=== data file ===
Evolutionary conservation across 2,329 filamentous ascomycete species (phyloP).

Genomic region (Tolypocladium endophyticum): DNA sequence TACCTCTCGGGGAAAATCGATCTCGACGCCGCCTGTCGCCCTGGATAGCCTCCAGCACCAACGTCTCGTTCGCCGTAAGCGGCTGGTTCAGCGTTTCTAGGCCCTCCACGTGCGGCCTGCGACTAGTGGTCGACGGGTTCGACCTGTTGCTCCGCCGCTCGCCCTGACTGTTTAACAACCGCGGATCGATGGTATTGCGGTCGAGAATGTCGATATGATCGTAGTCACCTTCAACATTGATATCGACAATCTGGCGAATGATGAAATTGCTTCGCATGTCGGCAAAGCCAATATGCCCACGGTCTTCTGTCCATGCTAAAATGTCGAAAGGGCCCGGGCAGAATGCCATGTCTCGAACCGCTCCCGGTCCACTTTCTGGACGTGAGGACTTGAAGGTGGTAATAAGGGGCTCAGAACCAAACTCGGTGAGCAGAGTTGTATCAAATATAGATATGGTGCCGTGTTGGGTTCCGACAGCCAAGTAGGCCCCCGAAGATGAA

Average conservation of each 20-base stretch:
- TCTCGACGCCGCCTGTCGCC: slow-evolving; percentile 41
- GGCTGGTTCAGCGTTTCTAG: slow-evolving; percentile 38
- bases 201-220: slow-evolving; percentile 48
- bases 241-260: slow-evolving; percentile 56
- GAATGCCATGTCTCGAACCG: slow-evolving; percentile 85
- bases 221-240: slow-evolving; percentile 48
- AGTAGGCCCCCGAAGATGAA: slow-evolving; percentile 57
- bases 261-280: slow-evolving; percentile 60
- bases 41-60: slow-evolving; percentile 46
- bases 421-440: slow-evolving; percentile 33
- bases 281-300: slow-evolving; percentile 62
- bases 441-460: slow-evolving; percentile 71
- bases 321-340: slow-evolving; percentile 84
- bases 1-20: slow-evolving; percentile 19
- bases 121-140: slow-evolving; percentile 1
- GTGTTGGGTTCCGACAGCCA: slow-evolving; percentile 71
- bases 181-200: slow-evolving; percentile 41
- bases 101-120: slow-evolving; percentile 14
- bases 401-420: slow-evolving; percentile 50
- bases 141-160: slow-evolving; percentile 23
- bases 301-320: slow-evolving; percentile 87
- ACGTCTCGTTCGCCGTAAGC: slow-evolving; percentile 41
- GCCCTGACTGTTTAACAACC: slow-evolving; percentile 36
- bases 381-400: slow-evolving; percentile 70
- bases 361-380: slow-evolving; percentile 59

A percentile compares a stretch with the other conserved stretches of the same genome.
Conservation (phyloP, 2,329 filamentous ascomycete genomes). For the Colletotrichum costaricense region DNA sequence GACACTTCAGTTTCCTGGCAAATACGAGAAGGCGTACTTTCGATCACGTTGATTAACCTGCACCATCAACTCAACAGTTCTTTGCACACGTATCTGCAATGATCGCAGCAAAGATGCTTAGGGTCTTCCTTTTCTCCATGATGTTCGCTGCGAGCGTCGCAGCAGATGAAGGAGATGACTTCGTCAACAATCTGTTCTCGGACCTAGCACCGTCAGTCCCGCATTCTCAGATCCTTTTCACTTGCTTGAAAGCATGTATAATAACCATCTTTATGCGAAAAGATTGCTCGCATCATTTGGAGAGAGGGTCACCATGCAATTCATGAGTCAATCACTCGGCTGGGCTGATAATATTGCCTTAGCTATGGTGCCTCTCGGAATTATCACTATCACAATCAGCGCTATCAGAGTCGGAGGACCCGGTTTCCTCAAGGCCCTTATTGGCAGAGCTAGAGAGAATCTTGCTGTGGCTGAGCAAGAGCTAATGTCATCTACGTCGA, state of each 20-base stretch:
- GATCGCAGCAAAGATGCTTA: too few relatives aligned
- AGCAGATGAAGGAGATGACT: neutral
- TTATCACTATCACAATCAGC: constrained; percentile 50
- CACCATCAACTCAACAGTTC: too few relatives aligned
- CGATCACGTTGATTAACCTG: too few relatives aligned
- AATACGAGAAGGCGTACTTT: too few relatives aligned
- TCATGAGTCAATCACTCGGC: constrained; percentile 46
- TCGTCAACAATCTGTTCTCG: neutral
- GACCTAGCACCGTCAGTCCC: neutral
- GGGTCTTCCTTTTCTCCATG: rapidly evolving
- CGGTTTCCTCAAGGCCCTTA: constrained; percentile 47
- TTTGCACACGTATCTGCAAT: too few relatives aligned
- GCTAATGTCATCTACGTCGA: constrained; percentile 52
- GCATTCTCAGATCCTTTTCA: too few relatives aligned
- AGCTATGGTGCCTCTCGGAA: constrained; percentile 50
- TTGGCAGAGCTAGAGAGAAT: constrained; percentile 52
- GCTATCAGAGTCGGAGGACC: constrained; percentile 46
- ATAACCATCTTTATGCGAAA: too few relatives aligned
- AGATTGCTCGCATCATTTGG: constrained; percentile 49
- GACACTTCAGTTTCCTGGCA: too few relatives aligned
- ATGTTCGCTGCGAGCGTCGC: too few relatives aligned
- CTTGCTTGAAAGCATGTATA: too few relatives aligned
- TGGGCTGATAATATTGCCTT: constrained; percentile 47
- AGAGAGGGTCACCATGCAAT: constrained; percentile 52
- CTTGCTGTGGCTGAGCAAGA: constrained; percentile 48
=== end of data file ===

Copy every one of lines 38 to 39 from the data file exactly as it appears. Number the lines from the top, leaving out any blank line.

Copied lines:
- TCGTCAACAATCTGTTCTCG: neutral
- GACCTAGCACCGTCAGTCCC: neutral